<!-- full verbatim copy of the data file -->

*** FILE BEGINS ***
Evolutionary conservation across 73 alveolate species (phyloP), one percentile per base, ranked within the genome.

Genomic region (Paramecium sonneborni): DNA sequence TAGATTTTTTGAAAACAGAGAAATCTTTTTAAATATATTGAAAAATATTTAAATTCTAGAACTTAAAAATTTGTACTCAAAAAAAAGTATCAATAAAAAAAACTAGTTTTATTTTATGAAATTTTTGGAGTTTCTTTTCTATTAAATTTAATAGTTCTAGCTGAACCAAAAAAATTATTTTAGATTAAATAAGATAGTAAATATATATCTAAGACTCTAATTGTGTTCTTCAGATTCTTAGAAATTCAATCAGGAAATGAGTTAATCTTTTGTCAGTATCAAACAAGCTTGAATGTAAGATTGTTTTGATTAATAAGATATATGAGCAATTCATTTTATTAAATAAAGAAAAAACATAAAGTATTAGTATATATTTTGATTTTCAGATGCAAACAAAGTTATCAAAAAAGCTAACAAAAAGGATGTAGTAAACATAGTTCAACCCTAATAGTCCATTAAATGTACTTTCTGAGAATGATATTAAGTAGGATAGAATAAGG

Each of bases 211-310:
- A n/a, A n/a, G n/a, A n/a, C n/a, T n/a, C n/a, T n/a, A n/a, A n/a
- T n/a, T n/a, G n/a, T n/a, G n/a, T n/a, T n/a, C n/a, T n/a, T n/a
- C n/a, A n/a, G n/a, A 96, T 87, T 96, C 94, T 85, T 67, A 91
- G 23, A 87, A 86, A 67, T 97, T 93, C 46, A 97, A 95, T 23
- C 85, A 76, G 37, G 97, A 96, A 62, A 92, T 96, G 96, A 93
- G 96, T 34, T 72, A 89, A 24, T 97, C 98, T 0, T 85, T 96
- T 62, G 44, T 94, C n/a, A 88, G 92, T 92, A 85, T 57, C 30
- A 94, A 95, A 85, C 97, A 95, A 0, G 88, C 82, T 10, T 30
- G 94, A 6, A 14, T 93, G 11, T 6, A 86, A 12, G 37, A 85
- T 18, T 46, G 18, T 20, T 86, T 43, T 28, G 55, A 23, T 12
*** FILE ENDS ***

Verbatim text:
Evolutionary conservation across 73 alveolate species (phyloP), one percentile per base, ranked within the genome.

Genomic region (Paramecium sonneborni): DNA sequence TAGATTTTTTGAAAACAGAGAAATCTTTTTAAATATATTGAAAAATATTTAAATTCTAGAACTTAAAAATTTGTACTCAAAAAAAAGTATCAATAAAAAAAACTAGTTTTATTTTATGAAATTTTTGGAGTTTCTTTTCTATTAAATTTAATAGTTCTAGCTGAACCAAAAAAATTATTTTAGATTAAATAAGATAGTAAATATATATCTAAGACTCTAATTGTGTTCTTCAGATTCTTAGAAATTCAATCAGGAAATGAGTTAATCTTTTGTCAGTATCAAACAAGCTTGAATGTAAGATTGTTTTGATTAATAAGATATATGAGCAATTCATTTTATTAAATAAAGAAAAAACATAAAGTATTAGTATATATTTTGATTTTCAGATGCAAACAAAGTTATCAAAAAAGCTAACAAAAAGGATGTAGTAAACATAGTTCAACCCTAATAGTCCATTAAATGTACTTTCTGAGAATGATATTAAGTAGGATAGAATAAGG

Each of bases 211-310:
- A n/a, A n/a, G n/a, A n/a, C n/a, T n/a, C n/a, T n/a, A n/a, A n/a
- T n/a, T n/a, G n/a, T n/a, G n/a, T n/a, T n/a, C n/a, T n/a, T n/a
- C n/a, A n/a, G n/a, A 96, T 87, T 96, C 94, T 85, T 67, A 91
- G 23, A 87, A 86, A 67, T 97, T 93, C 46, A 97, A 95, T 23
- C 85, A 76, G 37, G 97, A 96, A 62, A 92, T 96, G 96, A 93
- G 96, T 34, T 72, A 89, A 24, T 97, C 98, T 0, T 85, T 96
- T 62, G 44, T 94, C n/a, A 88, G 92, T 92, A 85, T 57, C 30
- A 94, A 95, A 85, C 97, A 95, A 0, G 88, C 82, T 10, T 30
- G 94, A 6, A 14, T 93, G 11, T 6, A 86, A 12, G 37, A 85
- T 18, T 46, G 18, T 20, T 86, T 43, T 28, G 55, A 23, T 12